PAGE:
Some prefer the big gray things. There are calls for a system of dikes and levees, akin to what the Dutch are now using in their battle to hold back the North Sea, or the immense new sea wall protecting St. Petersburg in Russia. This would be constructed somewhere outside the Verrazano Narrows, perhaps with a highway, or a train to the airports, running across its top, a public works project from a science-fiction movie.
Mr. Bloomberg dismissed the big wall, with a price tag starting at $10 billion, as “impossibly expensive” and “environmentally unsustainable.” His administration has focused instead on raising street grades and buildings, moving utilities up out of vulnerable basements, keeping insurance affordable for waterfront residents and building up protective dunes and berms. The administration is studying and implementing “soft defenses,” like oyster reefs, wetlands and offshore barrier islands around the city. Mr. Holloway said the city has added “extra levels of treatment” at its sewage treatment plants and speaks of absorbing storm water “at the source, so you don’t have combined sewer overflows.”
Manufactured barriers will be relatively small, and selective. Noting that a huge amount of the water damage caused by Sandy came from “backdoor flooding” that swelled up from unprotected channels, rivers and creeks, Mr. Bloomberg wants to place floodgates and tidal barriers at certain strategic locations, like Coney Island Creek or Newtown Creek between Brooklyn and Queens.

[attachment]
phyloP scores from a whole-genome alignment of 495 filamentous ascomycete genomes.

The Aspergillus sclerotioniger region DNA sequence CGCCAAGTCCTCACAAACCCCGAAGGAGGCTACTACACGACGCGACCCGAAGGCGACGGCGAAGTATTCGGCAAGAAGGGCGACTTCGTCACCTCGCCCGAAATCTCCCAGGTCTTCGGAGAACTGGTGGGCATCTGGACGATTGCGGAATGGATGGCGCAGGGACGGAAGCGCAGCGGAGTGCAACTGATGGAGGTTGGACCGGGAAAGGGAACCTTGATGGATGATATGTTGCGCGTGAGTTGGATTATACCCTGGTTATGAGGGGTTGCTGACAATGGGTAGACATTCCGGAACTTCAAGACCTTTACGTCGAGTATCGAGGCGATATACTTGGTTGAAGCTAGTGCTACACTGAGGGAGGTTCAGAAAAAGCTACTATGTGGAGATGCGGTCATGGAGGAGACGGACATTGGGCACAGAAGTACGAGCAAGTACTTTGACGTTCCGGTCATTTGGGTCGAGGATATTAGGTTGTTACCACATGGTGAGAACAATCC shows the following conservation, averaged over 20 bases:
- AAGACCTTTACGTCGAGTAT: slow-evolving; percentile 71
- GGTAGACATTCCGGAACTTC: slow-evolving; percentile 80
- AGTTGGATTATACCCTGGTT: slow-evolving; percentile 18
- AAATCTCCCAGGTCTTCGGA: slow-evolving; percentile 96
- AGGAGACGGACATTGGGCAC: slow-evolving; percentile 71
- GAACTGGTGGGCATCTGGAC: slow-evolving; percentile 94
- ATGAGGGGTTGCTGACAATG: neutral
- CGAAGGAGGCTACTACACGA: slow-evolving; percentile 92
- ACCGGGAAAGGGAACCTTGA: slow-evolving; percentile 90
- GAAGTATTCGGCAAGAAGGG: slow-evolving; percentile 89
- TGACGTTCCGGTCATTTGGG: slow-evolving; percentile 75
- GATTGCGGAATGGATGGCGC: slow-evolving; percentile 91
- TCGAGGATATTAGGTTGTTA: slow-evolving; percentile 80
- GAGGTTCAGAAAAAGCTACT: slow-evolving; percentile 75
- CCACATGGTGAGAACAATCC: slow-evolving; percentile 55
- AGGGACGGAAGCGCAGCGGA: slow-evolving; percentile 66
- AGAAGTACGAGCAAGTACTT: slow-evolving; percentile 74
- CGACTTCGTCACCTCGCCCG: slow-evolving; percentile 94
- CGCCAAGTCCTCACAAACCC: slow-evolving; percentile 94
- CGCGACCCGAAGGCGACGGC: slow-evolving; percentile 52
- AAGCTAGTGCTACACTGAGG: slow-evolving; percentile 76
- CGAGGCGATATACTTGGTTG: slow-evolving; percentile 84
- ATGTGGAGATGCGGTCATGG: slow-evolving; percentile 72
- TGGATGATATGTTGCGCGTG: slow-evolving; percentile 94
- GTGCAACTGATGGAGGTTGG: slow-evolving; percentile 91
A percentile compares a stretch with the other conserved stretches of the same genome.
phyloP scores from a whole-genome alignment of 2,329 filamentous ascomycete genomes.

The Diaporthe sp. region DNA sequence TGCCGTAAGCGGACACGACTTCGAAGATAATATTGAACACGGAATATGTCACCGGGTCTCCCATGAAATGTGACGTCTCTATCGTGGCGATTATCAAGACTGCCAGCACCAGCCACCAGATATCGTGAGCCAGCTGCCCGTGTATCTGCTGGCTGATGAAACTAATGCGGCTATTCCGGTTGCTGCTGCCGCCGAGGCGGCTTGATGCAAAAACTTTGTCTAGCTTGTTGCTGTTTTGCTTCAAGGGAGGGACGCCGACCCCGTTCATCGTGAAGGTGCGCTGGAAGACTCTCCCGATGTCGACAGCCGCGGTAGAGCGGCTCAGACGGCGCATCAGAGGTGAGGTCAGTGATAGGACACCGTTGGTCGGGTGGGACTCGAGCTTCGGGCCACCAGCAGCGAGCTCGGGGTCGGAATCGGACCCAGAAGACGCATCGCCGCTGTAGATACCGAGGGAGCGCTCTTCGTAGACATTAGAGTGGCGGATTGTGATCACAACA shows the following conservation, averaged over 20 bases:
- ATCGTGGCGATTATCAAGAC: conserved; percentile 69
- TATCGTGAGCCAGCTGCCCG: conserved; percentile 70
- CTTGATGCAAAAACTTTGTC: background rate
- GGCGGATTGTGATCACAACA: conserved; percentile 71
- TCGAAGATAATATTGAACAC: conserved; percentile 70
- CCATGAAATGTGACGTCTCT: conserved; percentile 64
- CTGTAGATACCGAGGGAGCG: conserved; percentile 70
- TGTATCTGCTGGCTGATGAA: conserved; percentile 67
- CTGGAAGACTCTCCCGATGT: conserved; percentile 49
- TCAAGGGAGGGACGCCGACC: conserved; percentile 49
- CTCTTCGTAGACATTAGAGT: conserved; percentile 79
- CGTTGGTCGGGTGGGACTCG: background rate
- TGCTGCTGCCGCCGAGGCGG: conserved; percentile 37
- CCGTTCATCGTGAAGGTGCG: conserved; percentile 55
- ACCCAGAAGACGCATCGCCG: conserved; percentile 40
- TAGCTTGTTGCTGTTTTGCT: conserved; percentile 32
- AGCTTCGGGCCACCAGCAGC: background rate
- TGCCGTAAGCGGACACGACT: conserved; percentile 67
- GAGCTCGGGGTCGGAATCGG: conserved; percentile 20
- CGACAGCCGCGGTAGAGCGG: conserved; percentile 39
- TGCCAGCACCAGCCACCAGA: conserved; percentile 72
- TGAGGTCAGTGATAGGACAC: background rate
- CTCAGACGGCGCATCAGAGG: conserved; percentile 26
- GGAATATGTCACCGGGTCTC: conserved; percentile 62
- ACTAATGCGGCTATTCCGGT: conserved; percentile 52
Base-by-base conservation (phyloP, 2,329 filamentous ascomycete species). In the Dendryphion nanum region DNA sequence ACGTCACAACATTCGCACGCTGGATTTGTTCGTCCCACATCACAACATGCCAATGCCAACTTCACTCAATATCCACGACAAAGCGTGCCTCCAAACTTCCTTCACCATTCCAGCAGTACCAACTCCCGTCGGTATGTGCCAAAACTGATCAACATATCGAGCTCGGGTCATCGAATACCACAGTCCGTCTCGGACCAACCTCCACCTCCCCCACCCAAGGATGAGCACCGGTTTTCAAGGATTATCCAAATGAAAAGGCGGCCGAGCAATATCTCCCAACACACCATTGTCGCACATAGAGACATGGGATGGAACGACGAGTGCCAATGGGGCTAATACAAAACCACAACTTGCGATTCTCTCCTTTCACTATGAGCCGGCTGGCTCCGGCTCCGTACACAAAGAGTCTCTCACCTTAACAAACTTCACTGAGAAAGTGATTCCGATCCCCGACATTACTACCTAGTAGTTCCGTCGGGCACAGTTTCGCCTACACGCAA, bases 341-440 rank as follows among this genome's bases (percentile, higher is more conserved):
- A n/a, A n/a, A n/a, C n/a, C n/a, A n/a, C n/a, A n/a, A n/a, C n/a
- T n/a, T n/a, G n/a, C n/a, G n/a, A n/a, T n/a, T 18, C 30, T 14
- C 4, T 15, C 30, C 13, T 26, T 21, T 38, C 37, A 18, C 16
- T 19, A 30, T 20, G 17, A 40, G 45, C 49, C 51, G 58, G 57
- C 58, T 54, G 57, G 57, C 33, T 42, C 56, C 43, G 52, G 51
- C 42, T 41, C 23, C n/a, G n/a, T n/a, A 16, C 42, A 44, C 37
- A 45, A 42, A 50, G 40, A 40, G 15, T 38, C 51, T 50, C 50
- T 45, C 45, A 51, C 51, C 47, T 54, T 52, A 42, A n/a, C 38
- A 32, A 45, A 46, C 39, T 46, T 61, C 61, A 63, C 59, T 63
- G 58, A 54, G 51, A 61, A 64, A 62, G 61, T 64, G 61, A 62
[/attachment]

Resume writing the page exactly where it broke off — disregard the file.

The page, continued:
The Bloomberg administration is convinced that the city can protect a lot of its territory simply by updating the building code. Mr. Holloway maintains that “something like 75 percent of the damage was to buildings that predated that 1961 building code,” and Mr. Bloomberg contended, “Without bragging, all of the infrastructure that we’ve put in in 12 years survived Sandy fine.”
Even before Robert Moses, the waterfront had become a world unto itself. It was a place of rampant vice, crime and desperation. The waterfront was where prostitutes went when they had nowhere else to go. Where black men, excluded from gainful employment on the “white man’s waterfront,” danced for the eels thrown at their feet. Where sailors were routinely robbed, swindled, murdered, shanghaied. By the end of the 1860s, some 15,000 seamen a year were robbed along Cherry Street, yielding up an estimated $2 million. Outfits with exotic names like the Daybreak Boys, the Swamp Angels and the Kid Cheese gang made careers out of raiding ships at anchor, cutting the throats of watchmen and even launching forays upriver against sleepy farm towns.